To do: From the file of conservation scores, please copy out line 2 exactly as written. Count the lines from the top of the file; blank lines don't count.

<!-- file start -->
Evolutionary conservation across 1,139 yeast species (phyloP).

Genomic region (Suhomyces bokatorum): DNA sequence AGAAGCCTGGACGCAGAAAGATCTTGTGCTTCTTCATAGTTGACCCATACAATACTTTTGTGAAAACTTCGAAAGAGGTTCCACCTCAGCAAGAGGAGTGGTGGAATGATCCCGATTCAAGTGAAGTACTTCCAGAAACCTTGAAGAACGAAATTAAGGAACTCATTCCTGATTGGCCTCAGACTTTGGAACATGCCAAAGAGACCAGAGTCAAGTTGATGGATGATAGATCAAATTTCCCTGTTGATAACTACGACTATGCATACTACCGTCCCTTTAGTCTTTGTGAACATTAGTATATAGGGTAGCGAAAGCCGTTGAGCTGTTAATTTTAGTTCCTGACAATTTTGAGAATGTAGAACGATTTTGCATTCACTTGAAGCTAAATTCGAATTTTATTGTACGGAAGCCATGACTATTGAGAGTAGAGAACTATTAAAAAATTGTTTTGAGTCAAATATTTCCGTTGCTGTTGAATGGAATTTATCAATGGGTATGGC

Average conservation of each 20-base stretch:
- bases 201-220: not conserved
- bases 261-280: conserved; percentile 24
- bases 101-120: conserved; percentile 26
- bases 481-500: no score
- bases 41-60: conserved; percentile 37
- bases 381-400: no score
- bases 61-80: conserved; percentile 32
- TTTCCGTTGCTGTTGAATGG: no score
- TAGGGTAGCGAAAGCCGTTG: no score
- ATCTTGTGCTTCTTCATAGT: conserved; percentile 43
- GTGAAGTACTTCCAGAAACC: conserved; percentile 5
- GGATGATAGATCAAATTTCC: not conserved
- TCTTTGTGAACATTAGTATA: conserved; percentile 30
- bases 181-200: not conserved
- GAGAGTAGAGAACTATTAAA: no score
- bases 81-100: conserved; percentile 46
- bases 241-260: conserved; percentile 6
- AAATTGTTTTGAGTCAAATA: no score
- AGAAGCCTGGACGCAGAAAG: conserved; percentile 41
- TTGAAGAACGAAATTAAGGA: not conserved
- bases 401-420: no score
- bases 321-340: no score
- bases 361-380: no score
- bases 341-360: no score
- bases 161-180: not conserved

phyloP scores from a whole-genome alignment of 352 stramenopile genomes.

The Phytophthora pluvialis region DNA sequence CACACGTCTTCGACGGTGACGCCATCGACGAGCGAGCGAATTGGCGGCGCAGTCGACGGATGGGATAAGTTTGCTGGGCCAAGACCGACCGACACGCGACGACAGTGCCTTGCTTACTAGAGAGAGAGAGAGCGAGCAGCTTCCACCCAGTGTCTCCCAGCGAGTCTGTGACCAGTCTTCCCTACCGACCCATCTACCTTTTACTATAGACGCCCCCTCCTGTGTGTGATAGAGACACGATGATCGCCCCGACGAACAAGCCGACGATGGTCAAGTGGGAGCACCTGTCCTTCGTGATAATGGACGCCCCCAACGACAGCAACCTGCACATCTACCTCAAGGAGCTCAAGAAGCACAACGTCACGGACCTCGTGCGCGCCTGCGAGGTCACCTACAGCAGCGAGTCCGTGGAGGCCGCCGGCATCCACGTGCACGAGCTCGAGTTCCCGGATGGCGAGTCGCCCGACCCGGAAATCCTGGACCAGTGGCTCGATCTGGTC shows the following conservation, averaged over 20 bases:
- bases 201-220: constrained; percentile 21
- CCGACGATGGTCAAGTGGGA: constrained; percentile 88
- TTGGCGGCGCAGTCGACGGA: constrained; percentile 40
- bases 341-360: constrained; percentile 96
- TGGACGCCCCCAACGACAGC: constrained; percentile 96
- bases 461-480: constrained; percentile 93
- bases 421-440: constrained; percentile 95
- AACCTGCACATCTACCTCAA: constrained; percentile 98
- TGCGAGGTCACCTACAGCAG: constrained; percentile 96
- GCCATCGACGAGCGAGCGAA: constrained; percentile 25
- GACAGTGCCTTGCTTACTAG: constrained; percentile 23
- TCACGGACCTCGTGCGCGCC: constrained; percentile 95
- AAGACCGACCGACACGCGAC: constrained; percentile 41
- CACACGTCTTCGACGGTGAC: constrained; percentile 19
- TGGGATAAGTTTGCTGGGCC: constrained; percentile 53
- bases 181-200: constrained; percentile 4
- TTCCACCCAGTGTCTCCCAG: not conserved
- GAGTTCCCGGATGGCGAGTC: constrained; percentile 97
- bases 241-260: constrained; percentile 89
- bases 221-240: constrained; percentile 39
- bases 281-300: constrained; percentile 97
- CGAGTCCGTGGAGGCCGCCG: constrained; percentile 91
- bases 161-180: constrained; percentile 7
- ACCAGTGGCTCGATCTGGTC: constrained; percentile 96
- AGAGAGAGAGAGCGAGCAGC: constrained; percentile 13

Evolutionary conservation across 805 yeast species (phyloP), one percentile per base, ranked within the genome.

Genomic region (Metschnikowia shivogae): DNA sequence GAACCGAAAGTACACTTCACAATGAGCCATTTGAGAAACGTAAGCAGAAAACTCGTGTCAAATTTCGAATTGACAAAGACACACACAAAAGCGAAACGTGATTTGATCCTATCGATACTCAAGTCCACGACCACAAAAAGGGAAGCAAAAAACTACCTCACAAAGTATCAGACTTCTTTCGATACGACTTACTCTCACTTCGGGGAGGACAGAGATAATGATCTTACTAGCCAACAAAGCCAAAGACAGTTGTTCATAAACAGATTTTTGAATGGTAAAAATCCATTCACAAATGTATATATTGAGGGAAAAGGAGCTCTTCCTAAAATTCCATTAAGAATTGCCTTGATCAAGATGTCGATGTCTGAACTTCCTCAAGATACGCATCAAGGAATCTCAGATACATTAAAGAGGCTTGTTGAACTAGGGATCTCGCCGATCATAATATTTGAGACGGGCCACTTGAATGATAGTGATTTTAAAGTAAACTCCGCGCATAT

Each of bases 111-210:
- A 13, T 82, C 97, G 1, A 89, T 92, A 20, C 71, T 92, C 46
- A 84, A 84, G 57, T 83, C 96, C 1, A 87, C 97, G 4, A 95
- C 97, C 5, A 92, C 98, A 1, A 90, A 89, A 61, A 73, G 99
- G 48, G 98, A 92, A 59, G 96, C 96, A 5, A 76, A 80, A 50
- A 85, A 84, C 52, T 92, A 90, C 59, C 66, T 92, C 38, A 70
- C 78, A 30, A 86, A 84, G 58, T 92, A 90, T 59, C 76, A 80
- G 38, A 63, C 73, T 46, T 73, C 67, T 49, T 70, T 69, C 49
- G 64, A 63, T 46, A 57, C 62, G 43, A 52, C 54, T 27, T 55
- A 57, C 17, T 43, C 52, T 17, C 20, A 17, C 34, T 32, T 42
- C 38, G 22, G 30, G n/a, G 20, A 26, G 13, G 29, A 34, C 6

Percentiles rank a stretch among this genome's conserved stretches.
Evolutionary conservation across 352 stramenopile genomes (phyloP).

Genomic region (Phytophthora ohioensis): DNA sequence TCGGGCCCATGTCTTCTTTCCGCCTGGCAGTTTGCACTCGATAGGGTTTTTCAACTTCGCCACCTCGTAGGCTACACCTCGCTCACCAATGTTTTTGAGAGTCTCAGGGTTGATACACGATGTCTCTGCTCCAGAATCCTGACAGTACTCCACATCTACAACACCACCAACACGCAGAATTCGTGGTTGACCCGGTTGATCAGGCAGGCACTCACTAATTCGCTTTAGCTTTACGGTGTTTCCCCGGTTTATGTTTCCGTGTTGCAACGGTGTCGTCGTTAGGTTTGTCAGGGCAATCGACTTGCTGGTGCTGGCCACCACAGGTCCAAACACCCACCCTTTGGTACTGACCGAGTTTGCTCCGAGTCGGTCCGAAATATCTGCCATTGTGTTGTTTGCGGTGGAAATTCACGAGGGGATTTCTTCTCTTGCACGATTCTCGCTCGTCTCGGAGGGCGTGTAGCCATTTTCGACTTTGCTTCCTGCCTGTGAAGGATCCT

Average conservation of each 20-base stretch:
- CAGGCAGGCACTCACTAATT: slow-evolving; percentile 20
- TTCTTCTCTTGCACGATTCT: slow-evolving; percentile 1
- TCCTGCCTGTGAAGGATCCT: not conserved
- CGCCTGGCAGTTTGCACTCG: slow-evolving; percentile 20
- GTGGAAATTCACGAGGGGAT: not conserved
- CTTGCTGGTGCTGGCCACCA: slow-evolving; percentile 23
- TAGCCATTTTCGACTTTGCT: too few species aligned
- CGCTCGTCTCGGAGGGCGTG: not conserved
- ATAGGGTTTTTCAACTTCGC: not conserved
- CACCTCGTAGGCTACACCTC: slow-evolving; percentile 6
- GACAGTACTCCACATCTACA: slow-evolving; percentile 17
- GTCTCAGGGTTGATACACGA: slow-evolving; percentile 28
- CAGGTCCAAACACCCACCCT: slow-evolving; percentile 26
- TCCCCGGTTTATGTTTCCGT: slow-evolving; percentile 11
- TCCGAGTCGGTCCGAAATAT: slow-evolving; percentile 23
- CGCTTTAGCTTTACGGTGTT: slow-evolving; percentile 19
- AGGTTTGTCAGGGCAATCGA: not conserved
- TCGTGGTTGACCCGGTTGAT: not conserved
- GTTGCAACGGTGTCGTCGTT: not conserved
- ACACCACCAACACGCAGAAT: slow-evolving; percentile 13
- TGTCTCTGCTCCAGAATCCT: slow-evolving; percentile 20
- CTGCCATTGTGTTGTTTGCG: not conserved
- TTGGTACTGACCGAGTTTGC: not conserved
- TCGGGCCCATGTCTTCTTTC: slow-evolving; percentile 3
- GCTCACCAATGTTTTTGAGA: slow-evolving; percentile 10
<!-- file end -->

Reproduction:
Genomic region (Suhomyces bokatorum): DNA sequence AGAAGCCTGGACGCAGAAAGATCTTGTGCTTCTTCATAGTTGACCCATACAATACTTTTGTGAAAACTTCGAAAGAGGTTCCACCTCAGCAAGAGGAGTGGTGGAATGATCCCGATTCAAGTGAAGTACTTCCAGAAACCTTGAAGAACGAAATTAAGGAACTCATTCCTGATTGGCCTCAGACTTTGGAACATGCCAAAGAGACCAGAGTCAAGTTGATGGATGATAGATCAAATTTCCCTGTTGATAACTACGACTATGCATACTACCGTCCCTTTAGTCTTTGTGAACATTAGTATATAGGGTAGCGAAAGCCGTTGAGCTGTTAATTTTAGTTCCTGACAATTTTGAGAATGTAGAACGATTTTGCATTCACTTGAAGCTAAATTCGAATTTTATTGTACGGAAGCCATGACTATTGAGAGTAGAGAACTATTAAAAAATTGTTTTGAGTCAAATATTTCCGTTGCTGTTGAATGGAATTTATCAATGGGTATGGC